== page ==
Well, hello. This is Sophie. It's all right, don't worry, everything's going to be fine.
There are some people on the balcony that are very happy to be up there now.
So this is Sophie—not Sophia—no, Sophie. She has a French name. And you wonder why?
So Sophie, for most people, is the incarnation of terror, really. She's far too leggy, she's far too hairy, and she's far too big to ever be trusted. But to me, Sophie is a fantastic feat of bioengineering. You see, Sophie is a testimony to all those creatures that have managed to survive since the beginning of time; all those animals that have managed to have offspring generation after generation, until this day.
You see, over one billion years ago, the first primitive cells started to evolve on this planet. It took spiders 430 million years to become what they are now: one of the most versatile, one of the most diverse and one of the most evolved groups—of predators to ever walk this earth.
It's actually quite sporty to give a speech while wrangling a tarantula, I have to say.
So, we shouldn't forget that Sophie—and in fact, all of us—we all are a testimony to all those ruthless battles that actually were won consistently by all our ancestors, all our predecessors. In fact, all of us, every single one of you, is in fact an uninterrupted, one-billion-years-old success story. And in the gaze of Sophie, that success is partly due to what she has in her chest, just under her eyes. In there, she has a pair of venom glands that are attached to a pair of fangs, and those fangs are folded into her mouth. So, without those fangs and without this venom, Sophie would have never managed to survive.
Now, many animals have evolved venom systems in order to survive. Nowadays, any species of venomous snakes, any species of spider, any species of scorpion, has its own venom signature, if you will, made out of dozens, if not hundreds, of chemical compounds. And all of those compounds have evolved purely for one purpose: disable and, eventually, kill.
Now, venom can actually act in many different ways. Venom, believe me, can make you feel pains that you've never felt before. Venom can also make your heart stop within minutes, or it can turn your blood into jelly. Venom can also paralyze you almost instantly, or it can just eat your flesh away, like acid. Now, all of these are pretty gruesome stories, I know, but, to me, it's kind of music to my ears. It's what I love. So why is that? Well, it's not because I'm a nutcase, no.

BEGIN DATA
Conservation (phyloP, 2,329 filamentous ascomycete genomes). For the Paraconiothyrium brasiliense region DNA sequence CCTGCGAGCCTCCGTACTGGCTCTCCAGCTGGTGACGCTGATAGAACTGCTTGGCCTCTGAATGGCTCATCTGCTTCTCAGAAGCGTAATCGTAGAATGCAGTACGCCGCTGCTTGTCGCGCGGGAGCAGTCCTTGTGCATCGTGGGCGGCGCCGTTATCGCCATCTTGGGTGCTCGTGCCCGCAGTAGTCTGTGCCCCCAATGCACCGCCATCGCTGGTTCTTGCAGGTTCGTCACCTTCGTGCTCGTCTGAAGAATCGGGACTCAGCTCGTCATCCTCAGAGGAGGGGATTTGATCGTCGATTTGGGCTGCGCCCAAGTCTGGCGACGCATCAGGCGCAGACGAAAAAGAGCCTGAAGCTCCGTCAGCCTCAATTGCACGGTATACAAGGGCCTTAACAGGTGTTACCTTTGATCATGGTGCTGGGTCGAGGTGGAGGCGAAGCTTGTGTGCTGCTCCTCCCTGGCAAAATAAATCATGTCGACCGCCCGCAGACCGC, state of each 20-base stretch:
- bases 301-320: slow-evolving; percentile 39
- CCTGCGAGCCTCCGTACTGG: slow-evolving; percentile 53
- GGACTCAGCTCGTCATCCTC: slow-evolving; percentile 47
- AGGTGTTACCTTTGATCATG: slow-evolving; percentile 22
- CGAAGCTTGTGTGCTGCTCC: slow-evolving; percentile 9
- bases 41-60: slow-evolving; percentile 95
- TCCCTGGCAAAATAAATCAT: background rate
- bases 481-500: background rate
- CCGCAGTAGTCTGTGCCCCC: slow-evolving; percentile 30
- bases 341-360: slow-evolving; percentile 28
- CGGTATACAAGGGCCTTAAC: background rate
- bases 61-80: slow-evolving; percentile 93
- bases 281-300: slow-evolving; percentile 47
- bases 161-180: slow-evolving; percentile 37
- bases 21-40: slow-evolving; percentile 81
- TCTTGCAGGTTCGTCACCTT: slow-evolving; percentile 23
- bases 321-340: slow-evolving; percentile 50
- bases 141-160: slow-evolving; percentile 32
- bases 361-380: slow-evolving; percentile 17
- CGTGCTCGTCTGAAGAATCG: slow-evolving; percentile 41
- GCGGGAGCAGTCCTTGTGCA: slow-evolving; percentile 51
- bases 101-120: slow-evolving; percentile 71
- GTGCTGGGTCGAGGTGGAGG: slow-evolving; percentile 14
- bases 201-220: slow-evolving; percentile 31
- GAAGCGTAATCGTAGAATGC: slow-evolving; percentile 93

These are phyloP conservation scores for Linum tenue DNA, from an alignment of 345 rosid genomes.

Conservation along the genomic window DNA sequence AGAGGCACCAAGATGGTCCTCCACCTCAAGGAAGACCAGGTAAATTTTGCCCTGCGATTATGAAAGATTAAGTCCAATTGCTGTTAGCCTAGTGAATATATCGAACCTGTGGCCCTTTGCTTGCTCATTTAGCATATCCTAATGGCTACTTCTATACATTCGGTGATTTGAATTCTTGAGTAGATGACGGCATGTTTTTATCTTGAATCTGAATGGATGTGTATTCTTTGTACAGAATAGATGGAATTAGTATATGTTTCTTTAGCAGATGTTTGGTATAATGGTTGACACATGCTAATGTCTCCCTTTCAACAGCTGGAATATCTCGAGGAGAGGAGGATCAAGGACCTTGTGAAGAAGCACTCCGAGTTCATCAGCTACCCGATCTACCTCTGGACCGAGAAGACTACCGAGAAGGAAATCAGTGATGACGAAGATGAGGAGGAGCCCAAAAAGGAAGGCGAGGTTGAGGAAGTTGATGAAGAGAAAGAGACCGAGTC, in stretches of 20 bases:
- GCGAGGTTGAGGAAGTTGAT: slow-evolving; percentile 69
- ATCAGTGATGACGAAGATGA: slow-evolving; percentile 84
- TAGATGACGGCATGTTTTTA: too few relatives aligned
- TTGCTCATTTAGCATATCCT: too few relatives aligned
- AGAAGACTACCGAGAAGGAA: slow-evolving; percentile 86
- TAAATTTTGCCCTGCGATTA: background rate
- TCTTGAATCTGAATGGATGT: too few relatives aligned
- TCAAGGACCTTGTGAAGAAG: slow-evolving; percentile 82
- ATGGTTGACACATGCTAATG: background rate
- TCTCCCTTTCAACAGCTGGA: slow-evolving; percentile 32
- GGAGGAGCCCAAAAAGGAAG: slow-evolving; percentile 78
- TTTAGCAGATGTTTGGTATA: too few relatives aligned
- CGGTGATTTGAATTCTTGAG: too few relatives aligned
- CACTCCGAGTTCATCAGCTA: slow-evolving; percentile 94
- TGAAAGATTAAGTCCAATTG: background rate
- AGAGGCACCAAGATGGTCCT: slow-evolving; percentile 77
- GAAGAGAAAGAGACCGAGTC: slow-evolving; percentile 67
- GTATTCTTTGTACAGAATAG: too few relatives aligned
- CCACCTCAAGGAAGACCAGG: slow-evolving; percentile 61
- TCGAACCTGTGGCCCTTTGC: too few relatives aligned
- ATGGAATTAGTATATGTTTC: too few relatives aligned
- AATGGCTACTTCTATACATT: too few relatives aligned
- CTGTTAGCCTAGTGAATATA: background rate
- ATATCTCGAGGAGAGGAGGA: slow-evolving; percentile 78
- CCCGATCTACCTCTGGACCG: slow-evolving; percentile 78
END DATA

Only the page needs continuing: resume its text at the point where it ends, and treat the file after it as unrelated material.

Just imagine what we could do if we could harvest all those super powerful compounds and use them to our benefit. That would be amazing, right? What if we could, I don't know, produce new antibiotics with those venoms? What if we could actually help people that are suffering from diabetes or hypertension? Well, in fact, all those applications are already being developed by scientists just like me everywhere around the world, as I speak. You see, hypertension is actually treated regularly with a medication that has been developed from the toxin that is produced by a South American viper. People that have type 2 diabetes can be monitored using, actually, the toxin produced by a lizard from North America. And in hospitals all around the world, a new protocol is being developed to use a toxin from a marine snail for anesthetics.
You see, venom is that kind of huge library of chemical compounds that are available to us, that are produced by hundreds of thousands of live creatures. And—
Oh, sorry, she just wants to go for a little walk.
Spiders alone are actually thought to produce over 10 million different kinds of compounds with potential therapeutic application. 10 million. And do you know how many scientists actually have managed to study so far? About 0.01 percent. So that means that there is still 99.99 percent of all those compounds that are out there, completely unknown, and are just waiting to be harvested and tested, which is fantastic. You see, so far, scientists have concentrated their efforts on very charismatic, very dangerous animals—vipers and cobras or scorpions and black widows. But what about all those little bugs that we actually have all around us? You know, like that spider that lives behind your couch? You know, the one that decides to just shoot through the floor when you're watching TV and freaks you out? Ah, you have that one at home as well.
Well, what about those guys? Do they actually produce some kind of amazing compound in their tiny body as well? Well, an honest answer a few months ago would have been, "We have no clue." But now that my students and myself have started to look into it, I can tell you those guys actually are producing very, very interesting compounds. And I'm going to tell you more about that in a second, but first, I would like to tell you more about this "we are looking into it." How does one look into it?